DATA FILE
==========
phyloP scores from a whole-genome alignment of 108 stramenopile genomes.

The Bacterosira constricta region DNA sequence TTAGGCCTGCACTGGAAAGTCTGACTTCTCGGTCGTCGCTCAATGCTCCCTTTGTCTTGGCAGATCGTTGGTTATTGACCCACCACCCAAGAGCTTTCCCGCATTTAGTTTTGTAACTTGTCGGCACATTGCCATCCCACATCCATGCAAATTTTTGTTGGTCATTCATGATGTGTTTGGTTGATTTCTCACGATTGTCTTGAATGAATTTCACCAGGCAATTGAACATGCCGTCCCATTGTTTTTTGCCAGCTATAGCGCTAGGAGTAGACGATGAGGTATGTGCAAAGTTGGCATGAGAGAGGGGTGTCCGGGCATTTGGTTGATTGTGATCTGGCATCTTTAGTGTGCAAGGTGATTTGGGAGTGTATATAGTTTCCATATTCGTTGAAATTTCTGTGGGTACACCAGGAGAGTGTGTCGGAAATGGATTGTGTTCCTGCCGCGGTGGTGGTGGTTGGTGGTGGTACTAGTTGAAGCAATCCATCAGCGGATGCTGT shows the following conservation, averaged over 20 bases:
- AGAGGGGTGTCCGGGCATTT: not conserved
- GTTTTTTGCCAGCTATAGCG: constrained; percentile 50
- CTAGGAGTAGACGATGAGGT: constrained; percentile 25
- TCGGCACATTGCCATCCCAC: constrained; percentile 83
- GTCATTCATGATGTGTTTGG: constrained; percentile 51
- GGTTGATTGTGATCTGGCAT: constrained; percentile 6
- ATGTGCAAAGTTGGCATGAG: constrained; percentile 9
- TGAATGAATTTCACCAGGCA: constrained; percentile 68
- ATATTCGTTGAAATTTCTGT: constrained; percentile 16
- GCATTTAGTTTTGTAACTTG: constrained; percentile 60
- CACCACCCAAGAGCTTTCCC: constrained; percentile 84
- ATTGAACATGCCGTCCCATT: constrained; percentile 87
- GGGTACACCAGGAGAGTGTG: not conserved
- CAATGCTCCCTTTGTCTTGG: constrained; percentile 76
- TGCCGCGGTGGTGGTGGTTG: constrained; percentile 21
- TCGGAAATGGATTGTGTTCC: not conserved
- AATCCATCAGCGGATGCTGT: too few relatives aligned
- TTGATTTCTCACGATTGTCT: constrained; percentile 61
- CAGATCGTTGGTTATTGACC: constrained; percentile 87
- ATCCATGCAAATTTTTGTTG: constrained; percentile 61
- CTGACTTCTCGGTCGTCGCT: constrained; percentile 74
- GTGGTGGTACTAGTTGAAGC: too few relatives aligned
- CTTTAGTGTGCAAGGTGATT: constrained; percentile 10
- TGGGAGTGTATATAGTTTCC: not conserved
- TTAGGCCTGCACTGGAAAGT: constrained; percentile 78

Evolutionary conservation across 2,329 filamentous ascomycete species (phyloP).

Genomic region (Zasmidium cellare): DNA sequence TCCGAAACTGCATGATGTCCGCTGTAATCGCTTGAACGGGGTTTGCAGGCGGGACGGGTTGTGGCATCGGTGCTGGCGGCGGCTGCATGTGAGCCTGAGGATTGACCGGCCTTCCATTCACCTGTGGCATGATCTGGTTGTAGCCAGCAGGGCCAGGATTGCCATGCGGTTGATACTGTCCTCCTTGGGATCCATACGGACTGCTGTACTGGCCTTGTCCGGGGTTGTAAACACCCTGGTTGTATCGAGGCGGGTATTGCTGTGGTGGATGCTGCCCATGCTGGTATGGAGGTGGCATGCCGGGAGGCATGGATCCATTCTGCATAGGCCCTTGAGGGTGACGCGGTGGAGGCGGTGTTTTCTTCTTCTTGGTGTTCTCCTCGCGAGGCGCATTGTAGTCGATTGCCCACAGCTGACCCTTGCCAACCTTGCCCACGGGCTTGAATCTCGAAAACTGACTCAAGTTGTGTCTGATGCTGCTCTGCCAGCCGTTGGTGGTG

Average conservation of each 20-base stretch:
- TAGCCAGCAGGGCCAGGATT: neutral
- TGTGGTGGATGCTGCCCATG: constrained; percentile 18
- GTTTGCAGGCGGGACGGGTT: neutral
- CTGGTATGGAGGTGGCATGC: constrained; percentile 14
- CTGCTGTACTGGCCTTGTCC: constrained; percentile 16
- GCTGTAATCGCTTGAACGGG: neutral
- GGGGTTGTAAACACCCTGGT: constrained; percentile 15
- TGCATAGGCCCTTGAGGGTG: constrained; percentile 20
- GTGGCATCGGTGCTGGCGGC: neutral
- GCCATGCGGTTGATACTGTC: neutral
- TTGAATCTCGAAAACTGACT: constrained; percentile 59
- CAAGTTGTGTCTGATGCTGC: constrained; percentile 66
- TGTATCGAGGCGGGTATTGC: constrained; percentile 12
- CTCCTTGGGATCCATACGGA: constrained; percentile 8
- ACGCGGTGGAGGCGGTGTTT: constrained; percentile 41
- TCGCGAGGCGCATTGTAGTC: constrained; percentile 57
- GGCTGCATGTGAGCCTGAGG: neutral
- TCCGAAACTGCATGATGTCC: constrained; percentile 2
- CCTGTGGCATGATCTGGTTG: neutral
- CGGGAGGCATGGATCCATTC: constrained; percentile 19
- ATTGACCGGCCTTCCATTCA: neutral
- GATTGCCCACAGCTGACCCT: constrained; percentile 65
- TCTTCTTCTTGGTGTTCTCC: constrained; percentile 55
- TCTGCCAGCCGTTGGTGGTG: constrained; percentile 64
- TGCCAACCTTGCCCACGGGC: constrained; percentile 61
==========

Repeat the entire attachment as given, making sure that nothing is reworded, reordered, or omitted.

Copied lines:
phyloP scores from a whole-genome alignment of 108 stramenopile genomes.

The Bacterosira constricta region DNA sequence TTAGGCCTGCACTGGAAAGTCTGACTTCTCGGTCGTCGCTCAATGCTCCCTTTGTCTTGGCAGATCGTTGGTTATTGACCCACCACCCAAGAGCTTTCCCGCATTTAGTTTTGTAACTTGTCGGCACATTGCCATCCCACATCCATGCAAATTTTTGTTGGTCATTCATGATGTGTTTGGTTGATTTCTCACGATTGTCTTGAATGAATTTCACCAGGCAATTGAACATGCCGTCCCATTGTTTTTTGCCAGCTATAGCGCTAGGAGTAGACGATGAGGTATGTGCAAAGTTGGCATGAGAGAGGGGTGTCCGGGCATTTGGTTGATTGTGATCTGGCATCTTTAGTGTGCAAGGTGATTTGGGAGTGTATATAGTTTCCATATTCGTTGAAATTTCTGTGGGTACACCAGGAGAGTGTGTCGGAAATGGATTGTGTTCCTGCCGCGGTGGTGGTGGTTGGTGGTGGTACTAGTTGAAGCAATCCATCAGCGGATGCTGT shows the following conservation, averaged over 20 bases:
- AGAGGGGTGTCCGGGCATTT: not conserved
- GTTTTTTGCCAGCTATAGCG: constrained; percentile 50
- CTAGGAGTAGACGATGAGGT: constrained; percentile 25
- TCGGCACATTGCCATCCCAC: constrained; percentile 83
- GTCATTCATGATGTGTTTGG: constrained; percentile 51
- GGTTGATTGTGATCTGGCAT: constrained; percentile 6
- ATGTGCAAAGTTGGCATGAG: constrained; percentile 9
- TGAATGAATTTCACCAGGCA: constrained; percentile 68
- ATATTCGTTGAAATTTCTGT: constrained; percentile 16
- GCATTTAGTTTTGTAACTTG: constrained; percentile 60
- CACCACCCAAGAGCTTTCCC: constrained; percentile 84
- ATTGAACATGCCGTCCCATT: constrained; percentile 87
- GGGTACACCAGGAGAGTGTG: not conserved
- CAATGCTCCCTTTGTCTTGG: constrained; percentile 76
- TGCCGCGGTGGTGGTGGTTG: constrained; percentile 21
- TCGGAAATGGATTGTGTTCC: not conserved
- AATCCATCAGCGGATGCTGT: too few relatives aligned
- TTGATTTCTCACGATTGTCT: constrained; percentile 61
- CAGATCGTTGGTTATTGACC: constrained; percentile 87
- ATCCATGCAAATTTTTGTTG: constrained; percentile 61
- CTGACTTCTCGGTCGTCGCT: constrained; percentile 74
- GTGGTGGTACTAGTTGAAGC: too few relatives aligned
- CTTTAGTGTGCAAGGTGATT: constrained; percentile 10
- TGGGAGTGTATATAGTTTCC: not conserved
- TTAGGCCTGCACTGGAAAGT: constrained; percentile 78

Evolutionary conservation across 2,329 filamentous ascomycete species (phyloP).

Genomic region (Zasmidium cellare): DNA sequence TCCGAAACTGCATGATGTCCGCTGTAATCGCTTGAACGGGGTTTGCAGGCGGGACGGGTTGTGGCATCGGTGCTGGCGGCGGCTGCATGTGAGCCTGAGGATTGACCGGCCTTCCATTCACCTGTGGCATGATCTGGTTGTAGCCAGCAGGGCCAGGATTGCCATGCGGTTGATACTGTCCTCCTTGGGATCCATACGGACTGCTGTACTGGCCTTGTCCGGGGTTGTAAACACCCTGGTTGTATCGAGGCGGGTATTGCTGTGGTGGATGCTGCCCATGCTGGTATGGAGGTGGCATGCCGGGAGGCATGGATCCATTCTGCATAGGCCCTTGAGGGTGACGCGGTGGAGGCGGTGTTTTCTTCTTCTTGGTGTTCTCCTCGCGAGGCGCATTGTAGTCGATTGCCCACAGCTGACCCTTGCCAACCTTGCCCACGGGCTTGAATCTCGAAAACTGACTCAAGTTGTGTCTGATGCTGCTCTGCCAGCCGTTGGTGGTG

Average conservation of each 20-base stretch:
- TAGCCAGCAGGGCCAGGATT: neutral
- TGTGGTGGATGCTGCCCATG: constrained; percentile 18
- GTTTGCAGGCGGGACGGGTT: neutral
- CTGGTATGGAGGTGGCATGC: constrained; percentile 14
- CTGCTGTACTGGCCTTGTCC: constrained; percentile 16
- GCTGTAATCGCTTGAACGGG: neutral
- GGGGTTGTAAACACCCTGGT: constrained; percentile 15
- TGCATAGGCCCTTGAGGGTG: constrained; percentile 20
- GTGGCATCGGTGCTGGCGGC: neutral
- GCCATGCGGTTGATACTGTC: neutral
- TTGAATCTCGAAAACTGACT: constrained; percentile 59
- CAAGTTGTGTCTGATGCTGC: constrained; percentile 66
- TGTATCGAGGCGGGTATTGC: constrained; percentile 12
- CTCCTTGGGATCCATACGGA: constrained; percentile 8
- ACGCGGTGGAGGCGGTGTTT: constrained; percentile 41
- TCGCGAGGCGCATTGTAGTC: constrained; percentile 57
- GGCTGCATGTGAGCCTGAGG: neutral
- TCCGAAACTGCATGATGTCC: constrained; percentile 2
- CCTGTGGCATGATCTGGTTG: neutral
- CGGGAGGCATGGATCCATTC: constrained; percentile 19
- ATTGACCGGCCTTCCATTCA: neutral
- GATTGCCCACAGCTGACCCT: constrained; percentile 65
- TCTTCTTCTTGGTGTTCTCC: constrained; percentile 55
- TCTGCCAGCCGTTGGTGGTG: constrained; percentile 64
- TGCCAACCTTGCCCACGGGC: constrained; percentile 61